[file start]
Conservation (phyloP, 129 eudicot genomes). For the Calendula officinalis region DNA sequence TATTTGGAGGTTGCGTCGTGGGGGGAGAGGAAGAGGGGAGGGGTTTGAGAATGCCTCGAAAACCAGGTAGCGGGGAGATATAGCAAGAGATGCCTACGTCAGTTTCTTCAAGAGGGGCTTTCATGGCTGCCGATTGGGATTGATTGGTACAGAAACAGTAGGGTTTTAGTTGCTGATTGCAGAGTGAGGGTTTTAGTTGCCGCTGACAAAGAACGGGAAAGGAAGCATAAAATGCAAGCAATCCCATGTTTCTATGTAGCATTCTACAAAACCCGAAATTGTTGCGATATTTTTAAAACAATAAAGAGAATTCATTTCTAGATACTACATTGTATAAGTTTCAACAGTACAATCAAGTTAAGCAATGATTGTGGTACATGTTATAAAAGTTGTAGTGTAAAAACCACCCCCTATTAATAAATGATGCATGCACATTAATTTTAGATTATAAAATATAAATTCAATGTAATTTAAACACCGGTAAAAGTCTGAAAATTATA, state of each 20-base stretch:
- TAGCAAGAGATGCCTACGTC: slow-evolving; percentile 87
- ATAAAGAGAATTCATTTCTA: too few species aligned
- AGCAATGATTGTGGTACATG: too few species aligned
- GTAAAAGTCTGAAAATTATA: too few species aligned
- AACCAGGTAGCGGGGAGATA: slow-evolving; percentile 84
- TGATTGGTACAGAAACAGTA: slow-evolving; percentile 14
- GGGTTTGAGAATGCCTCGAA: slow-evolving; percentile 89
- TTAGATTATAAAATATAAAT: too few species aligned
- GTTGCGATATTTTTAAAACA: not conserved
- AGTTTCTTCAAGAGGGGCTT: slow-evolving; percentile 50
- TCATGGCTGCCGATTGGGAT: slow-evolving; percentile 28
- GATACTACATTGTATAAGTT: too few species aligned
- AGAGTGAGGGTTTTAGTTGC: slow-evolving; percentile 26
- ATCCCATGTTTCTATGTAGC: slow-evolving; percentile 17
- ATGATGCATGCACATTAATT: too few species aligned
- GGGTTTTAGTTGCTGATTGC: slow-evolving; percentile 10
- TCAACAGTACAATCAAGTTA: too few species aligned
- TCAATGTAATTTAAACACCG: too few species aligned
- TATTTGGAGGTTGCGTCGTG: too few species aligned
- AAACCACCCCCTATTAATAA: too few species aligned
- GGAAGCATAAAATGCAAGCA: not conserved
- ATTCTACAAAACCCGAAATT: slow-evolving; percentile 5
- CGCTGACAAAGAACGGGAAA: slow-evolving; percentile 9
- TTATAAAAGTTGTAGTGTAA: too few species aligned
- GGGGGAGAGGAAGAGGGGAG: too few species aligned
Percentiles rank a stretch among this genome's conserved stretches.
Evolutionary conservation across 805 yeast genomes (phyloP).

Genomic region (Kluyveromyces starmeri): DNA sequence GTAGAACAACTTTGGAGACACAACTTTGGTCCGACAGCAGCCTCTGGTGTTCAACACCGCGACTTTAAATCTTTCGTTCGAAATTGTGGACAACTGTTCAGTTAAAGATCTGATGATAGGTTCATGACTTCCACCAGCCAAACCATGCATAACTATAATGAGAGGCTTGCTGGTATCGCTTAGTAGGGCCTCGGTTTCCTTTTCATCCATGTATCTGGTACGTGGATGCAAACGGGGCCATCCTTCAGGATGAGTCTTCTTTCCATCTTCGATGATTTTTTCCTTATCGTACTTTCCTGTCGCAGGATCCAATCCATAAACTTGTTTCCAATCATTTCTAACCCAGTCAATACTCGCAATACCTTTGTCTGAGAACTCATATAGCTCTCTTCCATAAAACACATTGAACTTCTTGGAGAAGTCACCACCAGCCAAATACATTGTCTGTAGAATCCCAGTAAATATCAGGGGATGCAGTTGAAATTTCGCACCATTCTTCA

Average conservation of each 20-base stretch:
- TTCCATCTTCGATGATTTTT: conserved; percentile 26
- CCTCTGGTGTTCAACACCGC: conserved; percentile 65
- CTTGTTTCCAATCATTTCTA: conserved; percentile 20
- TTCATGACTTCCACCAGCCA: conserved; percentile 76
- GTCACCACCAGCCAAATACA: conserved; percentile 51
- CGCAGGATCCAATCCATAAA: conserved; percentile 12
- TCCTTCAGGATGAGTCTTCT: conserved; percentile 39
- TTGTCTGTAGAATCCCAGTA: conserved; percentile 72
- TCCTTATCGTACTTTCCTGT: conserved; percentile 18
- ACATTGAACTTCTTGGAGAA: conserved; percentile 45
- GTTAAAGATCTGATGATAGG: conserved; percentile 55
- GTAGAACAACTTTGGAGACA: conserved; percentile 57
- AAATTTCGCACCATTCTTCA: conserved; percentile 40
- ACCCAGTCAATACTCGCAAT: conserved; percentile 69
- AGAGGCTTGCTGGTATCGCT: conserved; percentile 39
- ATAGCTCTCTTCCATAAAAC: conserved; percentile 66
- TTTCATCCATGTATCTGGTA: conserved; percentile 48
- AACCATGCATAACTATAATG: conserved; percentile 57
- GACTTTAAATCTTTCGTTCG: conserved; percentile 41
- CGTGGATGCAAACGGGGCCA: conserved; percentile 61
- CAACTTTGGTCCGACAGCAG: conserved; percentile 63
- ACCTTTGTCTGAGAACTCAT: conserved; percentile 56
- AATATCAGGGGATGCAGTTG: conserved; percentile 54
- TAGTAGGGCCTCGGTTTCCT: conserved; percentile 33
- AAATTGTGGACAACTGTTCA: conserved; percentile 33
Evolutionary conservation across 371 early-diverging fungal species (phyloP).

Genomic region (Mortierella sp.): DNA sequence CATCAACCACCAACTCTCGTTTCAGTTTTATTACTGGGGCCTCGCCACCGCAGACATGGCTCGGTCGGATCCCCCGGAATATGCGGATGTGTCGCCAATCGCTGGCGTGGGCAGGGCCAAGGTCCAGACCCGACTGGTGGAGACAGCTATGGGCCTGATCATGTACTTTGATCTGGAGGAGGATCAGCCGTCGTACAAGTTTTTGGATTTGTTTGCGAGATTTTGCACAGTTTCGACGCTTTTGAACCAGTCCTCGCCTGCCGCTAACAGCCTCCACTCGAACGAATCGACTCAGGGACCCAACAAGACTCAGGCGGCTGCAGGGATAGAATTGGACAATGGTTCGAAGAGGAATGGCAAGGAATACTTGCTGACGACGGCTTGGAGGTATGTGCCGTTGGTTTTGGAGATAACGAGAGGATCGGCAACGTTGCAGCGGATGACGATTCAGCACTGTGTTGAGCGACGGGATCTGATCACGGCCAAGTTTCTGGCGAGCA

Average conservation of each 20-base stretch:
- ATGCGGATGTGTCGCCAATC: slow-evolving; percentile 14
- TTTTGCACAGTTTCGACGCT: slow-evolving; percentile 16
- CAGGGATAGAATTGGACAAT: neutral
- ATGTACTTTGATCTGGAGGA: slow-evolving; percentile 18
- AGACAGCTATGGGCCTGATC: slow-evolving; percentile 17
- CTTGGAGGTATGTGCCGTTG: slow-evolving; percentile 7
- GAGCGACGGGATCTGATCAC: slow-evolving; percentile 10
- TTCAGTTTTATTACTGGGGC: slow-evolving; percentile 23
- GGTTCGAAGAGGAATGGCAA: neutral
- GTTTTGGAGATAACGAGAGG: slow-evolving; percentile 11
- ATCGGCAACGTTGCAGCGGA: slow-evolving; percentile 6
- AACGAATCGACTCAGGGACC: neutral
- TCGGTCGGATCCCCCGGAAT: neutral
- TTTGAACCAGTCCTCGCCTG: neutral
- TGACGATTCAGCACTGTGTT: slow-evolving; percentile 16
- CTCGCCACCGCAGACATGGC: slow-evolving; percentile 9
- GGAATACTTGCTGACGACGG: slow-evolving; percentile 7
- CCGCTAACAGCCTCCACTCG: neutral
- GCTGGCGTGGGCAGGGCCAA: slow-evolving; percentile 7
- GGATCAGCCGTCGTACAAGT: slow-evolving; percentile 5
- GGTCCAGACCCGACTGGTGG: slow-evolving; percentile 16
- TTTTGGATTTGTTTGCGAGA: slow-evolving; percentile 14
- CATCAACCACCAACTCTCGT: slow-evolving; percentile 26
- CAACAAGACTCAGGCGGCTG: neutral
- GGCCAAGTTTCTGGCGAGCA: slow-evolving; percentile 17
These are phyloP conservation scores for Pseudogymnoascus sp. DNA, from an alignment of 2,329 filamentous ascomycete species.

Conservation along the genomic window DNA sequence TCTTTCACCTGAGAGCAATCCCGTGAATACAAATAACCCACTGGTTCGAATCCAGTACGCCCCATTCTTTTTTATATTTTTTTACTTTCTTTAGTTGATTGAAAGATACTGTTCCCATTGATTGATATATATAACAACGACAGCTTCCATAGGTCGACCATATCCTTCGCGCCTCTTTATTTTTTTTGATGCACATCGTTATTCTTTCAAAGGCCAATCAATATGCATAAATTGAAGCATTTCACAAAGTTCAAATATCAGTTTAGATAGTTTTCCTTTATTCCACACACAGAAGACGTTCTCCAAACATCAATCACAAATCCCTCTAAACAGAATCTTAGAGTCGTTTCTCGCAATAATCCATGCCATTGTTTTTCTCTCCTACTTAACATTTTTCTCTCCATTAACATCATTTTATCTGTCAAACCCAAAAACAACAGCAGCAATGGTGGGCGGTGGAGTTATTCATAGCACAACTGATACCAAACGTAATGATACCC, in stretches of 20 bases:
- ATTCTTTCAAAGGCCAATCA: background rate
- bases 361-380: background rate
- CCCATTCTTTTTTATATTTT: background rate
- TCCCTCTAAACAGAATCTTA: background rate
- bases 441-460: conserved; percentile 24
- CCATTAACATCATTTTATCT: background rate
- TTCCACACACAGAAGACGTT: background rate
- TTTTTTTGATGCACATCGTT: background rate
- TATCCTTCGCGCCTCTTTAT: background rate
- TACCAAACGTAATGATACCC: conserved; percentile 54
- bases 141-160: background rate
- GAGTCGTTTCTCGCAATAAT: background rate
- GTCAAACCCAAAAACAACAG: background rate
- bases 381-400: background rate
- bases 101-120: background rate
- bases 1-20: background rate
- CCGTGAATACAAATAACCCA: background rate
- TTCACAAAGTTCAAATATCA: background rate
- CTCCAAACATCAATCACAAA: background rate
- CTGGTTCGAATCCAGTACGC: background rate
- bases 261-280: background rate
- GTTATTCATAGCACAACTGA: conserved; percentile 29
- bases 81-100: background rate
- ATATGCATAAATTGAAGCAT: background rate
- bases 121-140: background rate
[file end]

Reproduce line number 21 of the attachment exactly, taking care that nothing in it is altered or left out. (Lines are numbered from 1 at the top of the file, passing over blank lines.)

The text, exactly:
- AAACCACCCCCTATTAATAA: too few species aligned